SIGMAR POLKE: Photoworks, 1964-2000, at Leo Koenig Inc., through September 10

NY Times review here.

Ostalgia at the New Museum, through September 25

Sergey Zarva, Untitled, from the “Ogonyok” series, 2001

Alexander Lobanov, Untitled, ND. Gouache, colored pencil, and ballpoint pen on paper

Left wall: Plan for the Everyday Objects of a Lonely Man, Plan for the Dreams of a Lonely Man, and The Daily Regime of a Lonely Man, by Viktor Pivovarov; right wall: several untitled Anna Zemánková pieces; center: a variety of Hermann Glöckner maquettes

A still from Tibor Hajas‘ film, Self Fashion Show, 1976

A group of 84 photographs from Boris Mikhailov‘s series, Suzi Et Cetera

From New Museum’s website:
“Ostalgia” is an exhibition that brings together the work of more than fifty artists from twenty countries across Eastern Europe and the former Soviet Republics. Contesting the format of a conventional geographical survey, the exhibition includes work produced by Western European artists who have depicted the reality and the myth of the East.

Some of the works—both from the East and West—describe the collapse of the Communist system and offer a series of personal reportages on aspects of life under Communism and in the new post-Soviet countries. A remarkable group of Russian artists constitutes the core of the exhibition, presenting works that retrace the origins of Moscow Conceptualism, and others that point to new directions in contemporary art. Zig-zagging across distant geographies and personal histories, “Ostalgia” composes an imaginary landscape, tracing the cartography of the dreams that haunted the East, for ultimately “Ostalgia” is an exhibition about myths and their demise.

Boris Mikhailov: Case History at MOMA through September 5

Interview with Boris Mikhailov here.

Boris Mikhailov seems to be EVERYWHERE this year, I saw a bunch of Mikhailov’s work at the Tate Modern over the summer in the show New Documentary Forms, more images here.

From MOMA’s website:
Ukrainian-born Boris Mikhailov is one of the leading photographers from the former Soviet Union. For over 30 years, he has explored the position of the individual within the historical mechanisms of public ideology, touching on such subjects as Ukraine under Soviet rule, the living conditions in post-communist Eastern Europe, and the fallen ideals of the Soviet Union. Although deeply rooted in a historical context, Mikhailov’s work also incorporates profoundly engaging and personal narratives of humor, lust, vulnerability, aging, and death.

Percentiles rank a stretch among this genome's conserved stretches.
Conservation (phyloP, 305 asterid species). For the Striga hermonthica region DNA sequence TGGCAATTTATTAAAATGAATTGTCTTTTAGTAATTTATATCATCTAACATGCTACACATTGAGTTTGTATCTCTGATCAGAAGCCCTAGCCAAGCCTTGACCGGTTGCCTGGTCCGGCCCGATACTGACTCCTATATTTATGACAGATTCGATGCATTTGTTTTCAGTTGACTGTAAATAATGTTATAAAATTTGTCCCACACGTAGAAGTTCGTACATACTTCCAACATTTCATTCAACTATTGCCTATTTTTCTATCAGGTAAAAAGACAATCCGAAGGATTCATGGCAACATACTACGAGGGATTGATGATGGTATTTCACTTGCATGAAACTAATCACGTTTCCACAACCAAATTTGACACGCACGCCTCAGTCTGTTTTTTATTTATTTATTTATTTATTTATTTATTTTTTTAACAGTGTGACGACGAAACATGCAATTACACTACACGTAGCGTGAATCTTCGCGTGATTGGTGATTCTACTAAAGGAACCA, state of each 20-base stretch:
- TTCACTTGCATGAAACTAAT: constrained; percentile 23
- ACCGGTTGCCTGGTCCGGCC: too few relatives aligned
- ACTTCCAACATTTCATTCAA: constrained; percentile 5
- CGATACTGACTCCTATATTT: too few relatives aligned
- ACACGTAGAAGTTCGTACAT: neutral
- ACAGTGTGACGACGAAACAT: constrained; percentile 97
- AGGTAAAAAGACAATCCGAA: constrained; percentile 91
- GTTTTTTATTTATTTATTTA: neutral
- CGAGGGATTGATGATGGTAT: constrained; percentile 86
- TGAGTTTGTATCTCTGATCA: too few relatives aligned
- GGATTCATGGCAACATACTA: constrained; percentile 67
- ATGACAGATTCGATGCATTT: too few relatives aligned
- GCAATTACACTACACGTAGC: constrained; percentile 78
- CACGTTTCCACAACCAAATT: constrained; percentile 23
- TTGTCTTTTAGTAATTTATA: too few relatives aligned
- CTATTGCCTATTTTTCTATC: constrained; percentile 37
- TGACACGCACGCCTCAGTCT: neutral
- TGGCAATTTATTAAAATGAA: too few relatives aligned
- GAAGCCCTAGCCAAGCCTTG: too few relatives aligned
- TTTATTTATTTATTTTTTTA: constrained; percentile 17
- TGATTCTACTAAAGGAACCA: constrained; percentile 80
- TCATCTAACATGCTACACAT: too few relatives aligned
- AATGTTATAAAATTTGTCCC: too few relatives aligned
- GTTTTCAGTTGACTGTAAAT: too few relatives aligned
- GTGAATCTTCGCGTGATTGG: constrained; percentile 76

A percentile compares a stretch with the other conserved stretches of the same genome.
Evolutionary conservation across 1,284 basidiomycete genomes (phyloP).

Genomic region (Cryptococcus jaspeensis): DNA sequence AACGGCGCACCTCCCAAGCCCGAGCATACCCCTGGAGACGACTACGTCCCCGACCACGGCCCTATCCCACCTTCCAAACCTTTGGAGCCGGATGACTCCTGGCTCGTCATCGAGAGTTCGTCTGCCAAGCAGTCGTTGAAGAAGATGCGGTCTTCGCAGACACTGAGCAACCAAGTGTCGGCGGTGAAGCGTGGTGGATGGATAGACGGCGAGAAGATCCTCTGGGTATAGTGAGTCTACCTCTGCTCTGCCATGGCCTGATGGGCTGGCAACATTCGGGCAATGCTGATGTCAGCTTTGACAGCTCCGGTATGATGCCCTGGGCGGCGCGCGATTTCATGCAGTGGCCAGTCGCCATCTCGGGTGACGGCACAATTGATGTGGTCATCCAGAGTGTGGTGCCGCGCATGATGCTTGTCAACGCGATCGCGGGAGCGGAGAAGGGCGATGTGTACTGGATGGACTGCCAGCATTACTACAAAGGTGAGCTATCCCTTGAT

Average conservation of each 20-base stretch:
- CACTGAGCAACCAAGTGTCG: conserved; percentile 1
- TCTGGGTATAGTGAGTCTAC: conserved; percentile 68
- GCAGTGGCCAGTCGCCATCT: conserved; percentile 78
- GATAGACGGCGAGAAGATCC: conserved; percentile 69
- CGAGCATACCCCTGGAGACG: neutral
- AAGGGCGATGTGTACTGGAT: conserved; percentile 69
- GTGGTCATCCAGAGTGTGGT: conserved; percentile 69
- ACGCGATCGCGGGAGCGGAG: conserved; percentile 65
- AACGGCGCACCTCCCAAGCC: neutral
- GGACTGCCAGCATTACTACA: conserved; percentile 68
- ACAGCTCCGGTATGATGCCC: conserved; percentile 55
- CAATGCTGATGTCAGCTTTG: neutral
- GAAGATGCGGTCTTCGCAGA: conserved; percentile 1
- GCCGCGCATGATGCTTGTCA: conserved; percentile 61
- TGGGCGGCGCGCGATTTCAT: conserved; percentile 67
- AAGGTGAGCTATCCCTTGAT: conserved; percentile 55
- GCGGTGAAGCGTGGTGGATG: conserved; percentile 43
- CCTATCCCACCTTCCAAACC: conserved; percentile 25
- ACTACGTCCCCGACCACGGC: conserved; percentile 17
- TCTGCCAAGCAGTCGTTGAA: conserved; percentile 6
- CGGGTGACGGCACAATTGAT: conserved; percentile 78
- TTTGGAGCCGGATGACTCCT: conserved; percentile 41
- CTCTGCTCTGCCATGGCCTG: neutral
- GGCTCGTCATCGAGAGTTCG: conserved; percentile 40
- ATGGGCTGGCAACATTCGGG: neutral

Elliot Erwitt at ICP, through August 28th

From ICP’s site:
This major retrospective showcases the career of photographer and filmmaker Elliott Erwitt, the recipient of this year’s ICP Infinity Award for Lifetime Achievement. Distinguished as both a documentary and commercial photographer, Erwitt has made some of the most memorable photographs of the twentieth century, including portraits of Marilyn Monroe, Jackie Kennedy, and Che Guevara, as well as astonishing scenes of everyday life, filled with poetry, wit, and special sense of humor. Born in Paris in 1928 to Russian émigrés, Erwitt grew up in Italy and France and emigrated to America with his family in 1939. An active photographer since 1948, Erwitt sought out Edward Steichen, Robert Capa, and Roy Stryker in New York in the early 1950s, and they became his mentors. With Capa’s encouragement, Erwitt joined Magnum Photos in 1953. Erwitt is both an eyewitness to history and a dreamer with a camera, whose images have been widely published in the international press and in more than twenty books. On view are over 100 of his favorite images from the past sixty years, as well as some previously unseen and unpublished prints from his early work.


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